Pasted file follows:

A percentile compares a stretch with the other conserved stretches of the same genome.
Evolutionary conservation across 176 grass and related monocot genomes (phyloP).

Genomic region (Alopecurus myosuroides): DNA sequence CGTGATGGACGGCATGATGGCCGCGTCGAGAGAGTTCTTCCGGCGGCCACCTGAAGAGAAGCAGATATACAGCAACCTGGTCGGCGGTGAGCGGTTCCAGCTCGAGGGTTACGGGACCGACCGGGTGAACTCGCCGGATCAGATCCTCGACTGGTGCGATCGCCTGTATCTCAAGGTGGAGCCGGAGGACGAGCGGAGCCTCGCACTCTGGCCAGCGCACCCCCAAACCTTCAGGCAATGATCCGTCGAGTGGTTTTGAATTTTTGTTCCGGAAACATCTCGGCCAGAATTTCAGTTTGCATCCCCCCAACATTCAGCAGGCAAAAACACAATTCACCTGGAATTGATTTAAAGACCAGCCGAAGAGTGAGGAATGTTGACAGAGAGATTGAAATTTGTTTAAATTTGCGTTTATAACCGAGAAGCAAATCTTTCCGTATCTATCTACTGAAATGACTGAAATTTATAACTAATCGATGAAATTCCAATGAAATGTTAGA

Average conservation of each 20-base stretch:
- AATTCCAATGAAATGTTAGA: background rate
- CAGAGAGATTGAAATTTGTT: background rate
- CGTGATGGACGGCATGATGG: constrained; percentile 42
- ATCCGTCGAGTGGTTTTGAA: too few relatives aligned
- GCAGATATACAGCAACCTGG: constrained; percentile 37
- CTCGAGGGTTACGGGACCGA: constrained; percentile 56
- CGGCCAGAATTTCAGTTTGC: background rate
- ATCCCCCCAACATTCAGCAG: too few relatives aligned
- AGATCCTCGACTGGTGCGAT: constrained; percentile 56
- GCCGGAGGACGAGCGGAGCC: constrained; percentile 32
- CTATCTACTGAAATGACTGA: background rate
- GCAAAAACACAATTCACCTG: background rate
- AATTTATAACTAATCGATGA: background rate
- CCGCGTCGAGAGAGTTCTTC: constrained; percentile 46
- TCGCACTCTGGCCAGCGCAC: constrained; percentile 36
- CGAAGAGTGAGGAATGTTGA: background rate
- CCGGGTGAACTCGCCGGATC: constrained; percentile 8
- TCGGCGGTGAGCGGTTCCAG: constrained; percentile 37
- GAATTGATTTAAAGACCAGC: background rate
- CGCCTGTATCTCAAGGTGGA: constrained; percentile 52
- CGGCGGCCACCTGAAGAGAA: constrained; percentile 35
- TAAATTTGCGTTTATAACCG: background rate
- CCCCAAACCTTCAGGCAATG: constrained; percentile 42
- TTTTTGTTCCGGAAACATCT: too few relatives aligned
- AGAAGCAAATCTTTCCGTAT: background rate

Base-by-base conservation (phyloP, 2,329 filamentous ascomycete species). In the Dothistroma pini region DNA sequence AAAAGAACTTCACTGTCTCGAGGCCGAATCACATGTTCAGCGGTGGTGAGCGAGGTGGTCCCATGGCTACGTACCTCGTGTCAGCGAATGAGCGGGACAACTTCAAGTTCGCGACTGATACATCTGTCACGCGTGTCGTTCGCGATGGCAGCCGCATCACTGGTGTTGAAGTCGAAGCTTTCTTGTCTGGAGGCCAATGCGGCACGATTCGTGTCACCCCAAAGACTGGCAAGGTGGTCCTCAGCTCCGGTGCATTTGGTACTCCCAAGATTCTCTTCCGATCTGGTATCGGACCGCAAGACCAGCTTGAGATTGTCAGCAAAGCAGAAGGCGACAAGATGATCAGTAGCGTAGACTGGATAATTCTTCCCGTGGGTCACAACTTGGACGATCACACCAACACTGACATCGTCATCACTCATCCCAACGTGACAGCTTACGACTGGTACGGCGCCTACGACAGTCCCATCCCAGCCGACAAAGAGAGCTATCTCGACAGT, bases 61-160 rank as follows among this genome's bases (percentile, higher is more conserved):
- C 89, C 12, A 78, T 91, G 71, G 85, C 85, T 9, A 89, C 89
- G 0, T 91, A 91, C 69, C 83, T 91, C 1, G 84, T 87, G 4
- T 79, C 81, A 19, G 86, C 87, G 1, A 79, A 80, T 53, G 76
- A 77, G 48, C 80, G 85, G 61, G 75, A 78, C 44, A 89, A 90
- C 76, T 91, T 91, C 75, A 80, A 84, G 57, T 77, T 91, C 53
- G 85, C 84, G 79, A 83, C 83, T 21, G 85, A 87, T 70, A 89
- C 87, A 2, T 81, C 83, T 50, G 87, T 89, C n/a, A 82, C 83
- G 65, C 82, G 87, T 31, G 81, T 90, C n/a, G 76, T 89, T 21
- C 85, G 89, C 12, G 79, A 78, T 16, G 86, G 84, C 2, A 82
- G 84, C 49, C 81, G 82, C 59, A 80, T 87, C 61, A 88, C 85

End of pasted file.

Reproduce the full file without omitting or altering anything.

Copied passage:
A percentile compares a stretch with the other conserved stretches of the same genome.
Evolutionary conservation across 176 grass and related monocot genomes (phyloP).

Genomic region (Alopecurus myosuroides): DNA sequence CGTGATGGACGGCATGATGGCCGCGTCGAGAGAGTTCTTCCGGCGGCCACCTGAAGAGAAGCAGATATACAGCAACCTGGTCGGCGGTGAGCGGTTCCAGCTCGAGGGTTACGGGACCGACCGGGTGAACTCGCCGGATCAGATCCTCGACTGGTGCGATCGCCTGTATCTCAAGGTGGAGCCGGAGGACGAGCGGAGCCTCGCACTCTGGCCAGCGCACCCCCAAACCTTCAGGCAATGATCCGTCGAGTGGTTTTGAATTTTTGTTCCGGAAACATCTCGGCCAGAATTTCAGTTTGCATCCCCCCAACATTCAGCAGGCAAAAACACAATTCACCTGGAATTGATTTAAAGACCAGCCGAAGAGTGAGGAATGTTGACAGAGAGATTGAAATTTGTTTAAATTTGCGTTTATAACCGAGAAGCAAATCTTTCCGTATCTATCTACTGAAATGACTGAAATTTATAACTAATCGATGAAATTCCAATGAAATGTTAGA

Average conservation of each 20-base stretch:
- AATTCCAATGAAATGTTAGA: background rate
- CAGAGAGATTGAAATTTGTT: background rate
- CGTGATGGACGGCATGATGG: constrained; percentile 42
- ATCCGTCGAGTGGTTTTGAA: too few relatives aligned
- GCAGATATACAGCAACCTGG: constrained; percentile 37
- CTCGAGGGTTACGGGACCGA: constrained; percentile 56
- CGGCCAGAATTTCAGTTTGC: background rate
- ATCCCCCCAACATTCAGCAG: too few relatives aligned
- AGATCCTCGACTGGTGCGAT: constrained; percentile 56
- GCCGGAGGACGAGCGGAGCC: constrained; percentile 32
- CTATCTACTGAAATGACTGA: background rate
- GCAAAAACACAATTCACCTG: background rate
- AATTTATAACTAATCGATGA: background rate
- CCGCGTCGAGAGAGTTCTTC: constrained; percentile 46
- TCGCACTCTGGCCAGCGCAC: constrained; percentile 36
- CGAAGAGTGAGGAATGTTGA: background rate
- CCGGGTGAACTCGCCGGATC: constrained; percentile 8
- TCGGCGGTGAGCGGTTCCAG: constrained; percentile 37
- GAATTGATTTAAAGACCAGC: background rate
- CGCCTGTATCTCAAGGTGGA: constrained; percentile 52
- CGGCGGCCACCTGAAGAGAA: constrained; percentile 35
- TAAATTTGCGTTTATAACCG: background rate
- CCCCAAACCTTCAGGCAATG: constrained; percentile 42
- TTTTTGTTCCGGAAACATCT: too few relatives aligned
- AGAAGCAAATCTTTCCGTAT: background rate

Base-by-base conservation (phyloP, 2,329 filamentous ascomycete species). In the Dothistroma pini region DNA sequence AAAAGAACTTCACTGTCTCGAGGCCGAATCACATGTTCAGCGGTGGTGAGCGAGGTGGTCCCATGGCTACGTACCTCGTGTCAGCGAATGAGCGGGACAACTTCAAGTTCGCGACTGATACATCTGTCACGCGTGTCGTTCGCGATGGCAGCCGCATCACTGGTGTTGAAGTCGAAGCTTTCTTGTCTGGAGGCCAATGCGGCACGATTCGTGTCACCCCAAAGACTGGCAAGGTGGTCCTCAGCTCCGGTGCATTTGGTACTCCCAAGATTCTCTTCCGATCTGGTATCGGACCGCAAGACCAGCTTGAGATTGTCAGCAAAGCAGAAGGCGACAAGATGATCAGTAGCGTAGACTGGATAATTCTTCCCGTGGGTCACAACTTGGACGATCACACCAACACTGACATCGTCATCACTCATCCCAACGTGACAGCTTACGACTGGTACGGCGCCTACGACAGTCCCATCCCAGCCGACAAAGAGAGCTATCTCGACAGT, bases 61-160 rank as follows among this genome's bases (percentile, higher is more conserved):
- C 89, C 12, A 78, T 91, G 71, G 85, C 85, T 9, A 89, C 89
- G 0, T 91, A 91, C 69, C 83, T 91, C 1, G 84, T 87, G 4
- T 79, C 81, A 19, G 86, C 87, G 1, A 79, A 80, T 53, G 76
- A 77, G 48, C 80, G 85, G 61, G 75, A 78, C 44, A 89, A 90
- C 76, T 91, T 91, C 75, A 80, A 84, G 57, T 77, T 91, C 53
- G 85, C 84, G 79, A 83, C 83, T 21, G 85, A 87, T 70, A 89
- C 87, A 2, T 81, C 83, T 50, G 87, T 89, C n/a, A 82, C 83
- G 65, C 82, G 87, T 31, G 81, T 90, C n/a, G 76, T 89, T 21
- C 85, G 89, C 12, G 79, A 78, T 16, G 86, G 84, C 2, A 82
- G 84, C 49, C 81, G 82, C 59, A 80, T 87, C 61, A 88, C 85